A new finding about Venus highlights the unique place that Earth, and its system of global plate tectonics, has among its planetary neighbors. Research by NASA n 2016 and Yale astronomers in 2020 suggested that Venus may have had a shallow liquid-water ocean and habitable surface temperatures for up to 2 billion years of its early history, with vast oceans and a thin atmosphere, hinting that our sister planet may have been the solar system’s first habitable planet.
New research by a team of Brown University researchers explored the possibility that Venus once had Earth-like plate tectonics, using an event that occurred at some point between 300 million and 1 billion years ago, when a large cosmic object smashed into the planet, leaving a crater more than 170 miles in diameter.
Mead Crater Story Reveals a Unique Earth
The researchers used computer models to recreate the impact that carved out Mead crater, Venus’s largest impact basin (mage below). Mead is surrounded by two clifflike faults — rocky ripples frozen in time after the basin-forming impact. The models showed that for those rings to be where they are in relation to the central crater, Venus’s lithosphere — its rocky outer shell — must have been quite thick, far thicker than that of Earth. That finding suggests that a tectonic regime like Earth’s, where continental plates drift like rafts atop a slowly churning mantle, was likely not happening on Venus at the time of the Mead impact.
Venus was a One-Plate Planet
“This tells us that Venus likely had what we’d call a stagnant lid at the time of the impact,” said Evan Bjonnes, a doctoral candidate at Brown and study’s lead author. “Unlike Earth, which has an active lid with moving plates, Venus appears to have been a one-plate planet for at least as far back as this impact.”
Bjonnes says the findings offer a counterpoint to recent research suggesting that plate tectonics may have been a possibility in Venus’s relatively recent past. On Earth, evidence of plate tectonics can be found all over the globe. There are huge rifts called subduction zones where swaths of crustal rock are driven down into the subsurface. Meanwhile, new crust is formed at mid-ocean ridges, sinuous mountain ranges where lava from deep inside the Earth flows to the surface and hardens into rock. Data from orbital spacecraft have revealed rifts and ridges on Venus that look a bit like tectonic features. But Venus is shrouded by its thick atmosphere, making it hard to make definitive interpretations of fine surface features.
This new study is a different way of approaching the question, using the Mead impact to probe characteristics of the lithosphere. Mead is a multi-ring basin similar to the huge Orientale basin on the Moon. Brandon Johnson, a former Brown professor who is now at Purdue University, published a detailed study of Orientale’s rings in 2016. That work showed that the final position of the rings is strongly tied to the crust’s thermal gradient — the rate at which rock temperature increases with depth. The thermal gradient influences the way in which the rocks deform and break apart following an impact, which in turn helps to determine where the basin rings end up.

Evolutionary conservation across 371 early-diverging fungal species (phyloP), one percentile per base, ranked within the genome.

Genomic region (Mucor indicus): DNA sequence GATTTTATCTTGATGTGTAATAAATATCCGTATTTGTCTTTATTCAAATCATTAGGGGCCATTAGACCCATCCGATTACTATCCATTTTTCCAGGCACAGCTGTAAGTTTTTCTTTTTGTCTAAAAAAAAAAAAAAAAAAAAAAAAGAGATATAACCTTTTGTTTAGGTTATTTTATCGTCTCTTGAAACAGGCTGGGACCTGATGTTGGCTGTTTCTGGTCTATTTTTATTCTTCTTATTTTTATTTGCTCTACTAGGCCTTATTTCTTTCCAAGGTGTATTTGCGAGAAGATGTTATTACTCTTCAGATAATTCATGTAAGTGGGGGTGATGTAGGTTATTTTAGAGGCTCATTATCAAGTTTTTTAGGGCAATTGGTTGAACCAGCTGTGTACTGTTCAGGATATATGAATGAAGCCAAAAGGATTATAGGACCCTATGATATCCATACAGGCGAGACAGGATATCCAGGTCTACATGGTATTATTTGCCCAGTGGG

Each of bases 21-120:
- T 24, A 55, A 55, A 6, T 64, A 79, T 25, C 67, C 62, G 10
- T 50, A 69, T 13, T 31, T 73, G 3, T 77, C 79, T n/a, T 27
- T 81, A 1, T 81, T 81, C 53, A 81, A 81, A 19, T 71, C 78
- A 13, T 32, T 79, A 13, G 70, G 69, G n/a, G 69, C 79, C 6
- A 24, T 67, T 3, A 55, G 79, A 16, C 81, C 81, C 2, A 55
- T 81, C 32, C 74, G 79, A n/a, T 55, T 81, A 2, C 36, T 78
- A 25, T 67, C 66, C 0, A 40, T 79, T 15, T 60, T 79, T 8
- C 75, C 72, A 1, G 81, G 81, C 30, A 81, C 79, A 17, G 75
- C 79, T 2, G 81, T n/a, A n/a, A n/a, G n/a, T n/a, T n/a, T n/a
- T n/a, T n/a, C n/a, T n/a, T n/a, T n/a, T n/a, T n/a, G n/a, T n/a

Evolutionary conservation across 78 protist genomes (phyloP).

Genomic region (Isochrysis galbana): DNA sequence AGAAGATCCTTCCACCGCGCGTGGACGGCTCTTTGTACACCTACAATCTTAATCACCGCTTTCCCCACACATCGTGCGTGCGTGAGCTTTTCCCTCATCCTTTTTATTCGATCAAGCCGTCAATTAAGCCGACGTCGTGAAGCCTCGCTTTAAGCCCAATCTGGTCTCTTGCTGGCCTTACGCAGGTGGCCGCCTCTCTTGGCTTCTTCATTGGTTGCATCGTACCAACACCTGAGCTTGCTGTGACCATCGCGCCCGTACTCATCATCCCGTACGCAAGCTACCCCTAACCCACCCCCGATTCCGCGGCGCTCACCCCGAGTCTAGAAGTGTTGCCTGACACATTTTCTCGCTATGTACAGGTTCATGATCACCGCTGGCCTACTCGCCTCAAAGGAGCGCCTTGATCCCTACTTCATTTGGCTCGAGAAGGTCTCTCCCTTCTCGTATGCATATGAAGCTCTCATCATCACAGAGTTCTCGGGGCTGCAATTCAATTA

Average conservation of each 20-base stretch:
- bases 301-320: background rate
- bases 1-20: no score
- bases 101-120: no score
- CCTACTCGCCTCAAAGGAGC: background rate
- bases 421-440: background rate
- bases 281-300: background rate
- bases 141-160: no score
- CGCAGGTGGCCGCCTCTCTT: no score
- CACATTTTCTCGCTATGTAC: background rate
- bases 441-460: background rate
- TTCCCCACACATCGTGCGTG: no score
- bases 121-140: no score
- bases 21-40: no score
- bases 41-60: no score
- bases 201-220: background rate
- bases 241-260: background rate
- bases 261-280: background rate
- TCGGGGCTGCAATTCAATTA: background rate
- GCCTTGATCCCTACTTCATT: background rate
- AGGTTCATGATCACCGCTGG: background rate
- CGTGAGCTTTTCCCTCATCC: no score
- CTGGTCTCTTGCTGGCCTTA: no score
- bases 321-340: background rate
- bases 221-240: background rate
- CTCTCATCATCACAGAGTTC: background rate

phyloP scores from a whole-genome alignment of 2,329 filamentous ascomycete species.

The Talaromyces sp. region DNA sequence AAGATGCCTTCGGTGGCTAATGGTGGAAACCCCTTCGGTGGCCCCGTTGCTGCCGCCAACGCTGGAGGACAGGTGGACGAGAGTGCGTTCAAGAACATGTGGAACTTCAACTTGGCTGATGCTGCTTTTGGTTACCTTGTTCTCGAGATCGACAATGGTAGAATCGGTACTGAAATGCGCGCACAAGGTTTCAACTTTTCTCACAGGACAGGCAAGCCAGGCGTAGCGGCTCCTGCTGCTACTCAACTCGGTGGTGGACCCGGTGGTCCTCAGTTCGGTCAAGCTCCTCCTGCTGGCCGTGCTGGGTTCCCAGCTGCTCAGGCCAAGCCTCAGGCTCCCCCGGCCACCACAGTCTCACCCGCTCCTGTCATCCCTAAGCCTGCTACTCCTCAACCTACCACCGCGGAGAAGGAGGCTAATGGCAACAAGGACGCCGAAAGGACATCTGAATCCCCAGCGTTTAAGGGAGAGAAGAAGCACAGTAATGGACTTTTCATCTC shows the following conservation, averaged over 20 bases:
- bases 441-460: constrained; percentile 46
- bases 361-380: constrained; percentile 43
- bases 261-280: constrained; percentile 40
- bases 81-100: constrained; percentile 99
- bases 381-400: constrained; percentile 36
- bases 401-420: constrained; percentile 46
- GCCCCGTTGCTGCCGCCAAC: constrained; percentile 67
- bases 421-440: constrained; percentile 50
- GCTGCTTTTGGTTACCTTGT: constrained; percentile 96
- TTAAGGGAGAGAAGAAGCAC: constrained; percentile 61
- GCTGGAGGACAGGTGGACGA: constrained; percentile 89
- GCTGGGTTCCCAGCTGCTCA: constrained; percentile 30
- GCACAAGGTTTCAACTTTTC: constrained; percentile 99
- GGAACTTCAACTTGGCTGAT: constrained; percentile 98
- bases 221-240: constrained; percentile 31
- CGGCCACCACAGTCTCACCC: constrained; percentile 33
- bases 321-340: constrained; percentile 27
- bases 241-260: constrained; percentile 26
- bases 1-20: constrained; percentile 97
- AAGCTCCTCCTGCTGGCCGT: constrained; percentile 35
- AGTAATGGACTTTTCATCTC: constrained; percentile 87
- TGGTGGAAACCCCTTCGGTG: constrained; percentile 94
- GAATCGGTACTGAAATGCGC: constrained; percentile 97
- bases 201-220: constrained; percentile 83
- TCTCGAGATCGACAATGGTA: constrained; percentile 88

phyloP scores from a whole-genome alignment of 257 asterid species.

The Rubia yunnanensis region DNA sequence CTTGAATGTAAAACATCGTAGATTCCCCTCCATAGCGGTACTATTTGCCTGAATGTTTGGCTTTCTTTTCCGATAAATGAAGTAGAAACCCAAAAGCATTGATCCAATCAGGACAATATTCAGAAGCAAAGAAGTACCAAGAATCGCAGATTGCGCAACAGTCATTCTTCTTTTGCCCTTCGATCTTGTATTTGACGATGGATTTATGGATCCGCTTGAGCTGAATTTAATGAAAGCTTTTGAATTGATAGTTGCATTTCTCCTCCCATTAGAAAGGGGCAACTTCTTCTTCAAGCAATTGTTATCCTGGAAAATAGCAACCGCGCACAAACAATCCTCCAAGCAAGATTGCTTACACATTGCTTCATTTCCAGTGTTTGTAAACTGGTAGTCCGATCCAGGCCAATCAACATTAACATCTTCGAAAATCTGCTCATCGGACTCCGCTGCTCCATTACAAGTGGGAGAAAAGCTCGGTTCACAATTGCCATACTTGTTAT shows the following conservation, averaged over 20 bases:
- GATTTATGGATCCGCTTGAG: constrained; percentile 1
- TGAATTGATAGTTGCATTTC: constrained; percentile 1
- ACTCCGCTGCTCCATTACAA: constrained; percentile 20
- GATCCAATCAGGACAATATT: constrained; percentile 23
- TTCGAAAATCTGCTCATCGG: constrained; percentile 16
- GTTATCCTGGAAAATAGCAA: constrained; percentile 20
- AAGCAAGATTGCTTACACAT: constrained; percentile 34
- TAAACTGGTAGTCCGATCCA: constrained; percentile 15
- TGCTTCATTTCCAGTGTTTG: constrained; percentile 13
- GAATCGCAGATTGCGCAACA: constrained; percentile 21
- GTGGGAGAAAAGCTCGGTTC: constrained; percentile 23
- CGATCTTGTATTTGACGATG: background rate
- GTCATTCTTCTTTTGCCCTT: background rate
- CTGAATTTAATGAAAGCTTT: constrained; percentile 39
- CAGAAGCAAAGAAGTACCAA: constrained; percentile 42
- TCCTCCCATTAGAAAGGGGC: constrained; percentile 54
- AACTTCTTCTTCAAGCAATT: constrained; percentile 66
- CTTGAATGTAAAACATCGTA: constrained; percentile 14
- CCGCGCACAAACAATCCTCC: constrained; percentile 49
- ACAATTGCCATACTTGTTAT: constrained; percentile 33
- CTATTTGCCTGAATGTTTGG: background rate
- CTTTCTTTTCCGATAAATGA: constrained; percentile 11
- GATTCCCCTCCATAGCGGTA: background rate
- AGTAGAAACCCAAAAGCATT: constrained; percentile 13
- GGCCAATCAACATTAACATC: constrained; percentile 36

Mead Impact Reveals a Thick Lithosphere
Bjonnes adapted the technique used by Johnson, who is also a coauthor on this new research, to study Mead. The work showed that for Mead’s rings to be where they are, Venus’s crust must have had a relatively low thermal gradient. That low gradient — meaning a comparatively gradual increase in temperature with depth — suggests a fairly thick Venusian lithosphere.
“You can think of it like a lake freezing in winter,” Bjonnes said. “The water at the surface reaches the freezing point first, while the water at depth is a little warmer. When that deeper water cools down to similar temperatures as the surface, you get a thicker ice sheet.”
The calculations suggest that the gradient is far lower, and the lithosphere much thicker, than what you’d expect for an active-lid planet. That would mean that Venus has been without plate tectonics for as far back as a billion years ago, the earliest point at which scientists think the Mead impact occurred.
Editor, Jackie Faherty, astrophysicist, Senior Scientist with AMNH. Jackie was formerly a NASA Hubble Fellow at the Carnegie Institution for Science. Aside from a love of scientific research, she is a passionate educator and can often be found giving public lectures in the Hayden Planetarium. Her research team has won multiple grants from NASA, NSF, and the Heising Simons foundation to support projects focused on characterising planet-like objects. She has also co-founded the popular citizen science project entitled Backyard Worlds: Planet 9 which invites the general public to help scan the solar neighbourhood for previously missed cold worlds. A Google Scholar, Faherty has over 100 peer reviewed articles in astrophysical journals and has been an invited speaker at universities and conferences across the globe. Jackie received the 2020 Vera Rubin Early Career Prize from the American Astronomical Society, an award that recognises scientists who have made an impact in the field of dynamical astronomy and the 2021 Robert H Goddard Award for science accomplishments.